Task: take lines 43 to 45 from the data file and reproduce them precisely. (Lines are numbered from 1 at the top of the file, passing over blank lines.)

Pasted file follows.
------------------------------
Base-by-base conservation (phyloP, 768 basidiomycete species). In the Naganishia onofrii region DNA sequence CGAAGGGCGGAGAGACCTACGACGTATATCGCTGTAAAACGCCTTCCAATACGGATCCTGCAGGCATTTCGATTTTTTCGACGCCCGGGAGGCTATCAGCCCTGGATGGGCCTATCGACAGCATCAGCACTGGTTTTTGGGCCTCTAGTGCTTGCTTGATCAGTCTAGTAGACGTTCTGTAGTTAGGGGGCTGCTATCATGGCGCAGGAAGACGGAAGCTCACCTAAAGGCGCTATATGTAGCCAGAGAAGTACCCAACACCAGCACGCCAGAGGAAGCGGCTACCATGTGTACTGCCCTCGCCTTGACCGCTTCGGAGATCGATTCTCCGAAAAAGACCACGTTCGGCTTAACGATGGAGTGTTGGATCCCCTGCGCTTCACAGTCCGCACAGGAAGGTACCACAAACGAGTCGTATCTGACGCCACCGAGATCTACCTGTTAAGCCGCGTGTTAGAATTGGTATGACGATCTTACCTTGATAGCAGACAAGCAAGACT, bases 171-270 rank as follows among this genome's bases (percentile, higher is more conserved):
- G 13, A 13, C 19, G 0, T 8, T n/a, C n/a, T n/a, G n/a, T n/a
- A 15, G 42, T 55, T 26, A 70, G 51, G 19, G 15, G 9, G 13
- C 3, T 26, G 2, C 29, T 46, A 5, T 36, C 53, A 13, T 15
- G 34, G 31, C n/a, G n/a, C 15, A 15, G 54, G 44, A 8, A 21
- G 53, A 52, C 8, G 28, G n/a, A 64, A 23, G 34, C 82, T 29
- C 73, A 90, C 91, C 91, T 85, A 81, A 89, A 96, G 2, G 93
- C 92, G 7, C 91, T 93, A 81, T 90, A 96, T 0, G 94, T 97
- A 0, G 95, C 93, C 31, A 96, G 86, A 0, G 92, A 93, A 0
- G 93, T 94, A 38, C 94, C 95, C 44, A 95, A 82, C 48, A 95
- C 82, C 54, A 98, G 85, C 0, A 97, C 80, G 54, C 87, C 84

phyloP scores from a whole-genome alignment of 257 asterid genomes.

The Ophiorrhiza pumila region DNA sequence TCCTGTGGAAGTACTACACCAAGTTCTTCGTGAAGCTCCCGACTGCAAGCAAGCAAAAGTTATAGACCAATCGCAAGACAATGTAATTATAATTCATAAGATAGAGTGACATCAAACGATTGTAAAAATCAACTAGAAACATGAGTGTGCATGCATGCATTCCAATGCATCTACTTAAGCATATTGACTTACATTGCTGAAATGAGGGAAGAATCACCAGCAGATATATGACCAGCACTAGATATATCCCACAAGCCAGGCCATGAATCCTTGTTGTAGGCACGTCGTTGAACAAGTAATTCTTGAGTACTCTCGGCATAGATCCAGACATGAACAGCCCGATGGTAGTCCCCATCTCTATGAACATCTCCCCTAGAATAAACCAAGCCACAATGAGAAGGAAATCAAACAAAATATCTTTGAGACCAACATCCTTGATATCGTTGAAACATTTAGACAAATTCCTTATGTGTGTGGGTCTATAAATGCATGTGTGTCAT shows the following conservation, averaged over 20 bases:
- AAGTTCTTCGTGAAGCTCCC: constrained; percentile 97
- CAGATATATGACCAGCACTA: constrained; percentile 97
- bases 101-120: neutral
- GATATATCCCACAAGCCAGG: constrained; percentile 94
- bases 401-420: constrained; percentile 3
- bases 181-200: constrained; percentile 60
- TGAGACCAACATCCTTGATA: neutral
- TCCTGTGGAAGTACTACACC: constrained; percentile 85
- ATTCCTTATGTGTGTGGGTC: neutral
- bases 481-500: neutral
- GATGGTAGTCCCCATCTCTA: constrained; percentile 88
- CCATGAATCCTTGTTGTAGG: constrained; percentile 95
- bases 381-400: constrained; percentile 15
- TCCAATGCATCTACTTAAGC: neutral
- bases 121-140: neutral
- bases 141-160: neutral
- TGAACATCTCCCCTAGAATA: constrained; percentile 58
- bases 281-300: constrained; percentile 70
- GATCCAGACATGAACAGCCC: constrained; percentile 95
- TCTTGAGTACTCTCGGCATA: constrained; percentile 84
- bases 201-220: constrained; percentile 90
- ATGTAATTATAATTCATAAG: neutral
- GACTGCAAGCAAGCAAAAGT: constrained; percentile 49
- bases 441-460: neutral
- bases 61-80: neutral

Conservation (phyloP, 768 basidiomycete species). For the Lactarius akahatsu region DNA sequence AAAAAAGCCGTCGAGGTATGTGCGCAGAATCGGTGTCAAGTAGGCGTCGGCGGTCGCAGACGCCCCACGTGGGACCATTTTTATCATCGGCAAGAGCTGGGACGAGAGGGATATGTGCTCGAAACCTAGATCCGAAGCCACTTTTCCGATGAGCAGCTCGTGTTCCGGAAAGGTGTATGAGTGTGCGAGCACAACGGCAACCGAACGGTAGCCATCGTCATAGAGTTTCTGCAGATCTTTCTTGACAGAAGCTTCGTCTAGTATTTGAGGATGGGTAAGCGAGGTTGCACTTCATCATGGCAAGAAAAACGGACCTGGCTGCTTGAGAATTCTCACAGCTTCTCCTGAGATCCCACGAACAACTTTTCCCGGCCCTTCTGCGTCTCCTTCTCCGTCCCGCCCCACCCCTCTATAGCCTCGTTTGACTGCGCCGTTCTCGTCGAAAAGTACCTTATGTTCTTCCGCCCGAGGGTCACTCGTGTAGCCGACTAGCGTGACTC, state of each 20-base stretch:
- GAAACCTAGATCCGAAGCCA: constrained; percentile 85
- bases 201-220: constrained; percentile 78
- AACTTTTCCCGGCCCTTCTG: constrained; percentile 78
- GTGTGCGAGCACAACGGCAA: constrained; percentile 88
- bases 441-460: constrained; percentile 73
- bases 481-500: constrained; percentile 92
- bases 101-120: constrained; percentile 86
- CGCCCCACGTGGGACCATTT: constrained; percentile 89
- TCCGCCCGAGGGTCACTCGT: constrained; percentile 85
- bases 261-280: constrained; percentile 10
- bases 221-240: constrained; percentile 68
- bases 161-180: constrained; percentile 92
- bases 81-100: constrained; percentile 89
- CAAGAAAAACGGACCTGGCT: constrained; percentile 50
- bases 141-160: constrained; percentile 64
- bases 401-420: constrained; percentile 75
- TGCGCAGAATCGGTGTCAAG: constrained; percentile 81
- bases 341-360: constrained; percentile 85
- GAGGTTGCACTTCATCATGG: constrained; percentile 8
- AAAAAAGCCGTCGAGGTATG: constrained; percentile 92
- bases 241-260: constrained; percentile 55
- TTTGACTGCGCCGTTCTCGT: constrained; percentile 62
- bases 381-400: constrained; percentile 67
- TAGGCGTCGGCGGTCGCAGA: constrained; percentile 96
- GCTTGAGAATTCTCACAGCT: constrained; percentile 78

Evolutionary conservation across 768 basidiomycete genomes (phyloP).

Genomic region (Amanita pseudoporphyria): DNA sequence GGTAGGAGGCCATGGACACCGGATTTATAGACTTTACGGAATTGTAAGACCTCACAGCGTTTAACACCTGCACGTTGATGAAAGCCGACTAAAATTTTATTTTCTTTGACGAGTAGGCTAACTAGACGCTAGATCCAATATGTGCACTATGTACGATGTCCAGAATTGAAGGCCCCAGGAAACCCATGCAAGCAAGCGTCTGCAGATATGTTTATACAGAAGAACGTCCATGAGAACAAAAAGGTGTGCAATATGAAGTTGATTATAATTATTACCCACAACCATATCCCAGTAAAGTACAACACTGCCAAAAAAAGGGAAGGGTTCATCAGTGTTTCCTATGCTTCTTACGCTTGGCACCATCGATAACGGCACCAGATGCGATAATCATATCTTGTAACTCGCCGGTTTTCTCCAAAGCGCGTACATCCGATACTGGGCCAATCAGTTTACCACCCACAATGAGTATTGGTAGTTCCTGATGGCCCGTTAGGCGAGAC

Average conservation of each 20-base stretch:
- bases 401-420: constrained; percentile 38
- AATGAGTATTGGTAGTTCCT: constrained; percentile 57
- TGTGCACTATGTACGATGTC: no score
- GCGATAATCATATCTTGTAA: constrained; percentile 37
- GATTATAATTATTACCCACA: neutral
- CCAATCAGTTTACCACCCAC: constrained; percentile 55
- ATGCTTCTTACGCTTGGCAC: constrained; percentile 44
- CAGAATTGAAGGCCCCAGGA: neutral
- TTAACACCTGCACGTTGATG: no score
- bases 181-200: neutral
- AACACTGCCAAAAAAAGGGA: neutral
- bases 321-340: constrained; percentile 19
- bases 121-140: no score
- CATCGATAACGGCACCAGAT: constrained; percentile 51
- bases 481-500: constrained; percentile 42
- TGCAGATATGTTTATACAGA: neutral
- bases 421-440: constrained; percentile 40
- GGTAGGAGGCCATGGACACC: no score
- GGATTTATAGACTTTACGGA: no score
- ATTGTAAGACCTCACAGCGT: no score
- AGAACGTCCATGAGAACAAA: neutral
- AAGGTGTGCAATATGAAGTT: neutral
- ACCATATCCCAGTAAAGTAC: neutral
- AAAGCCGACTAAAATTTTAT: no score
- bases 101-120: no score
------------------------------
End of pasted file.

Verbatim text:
- GTGTGCGAGCACAACGGCAA: constrained; percentile 88
- bases 441-460: constrained; percentile 73
- bases 481-500: constrained; percentile 92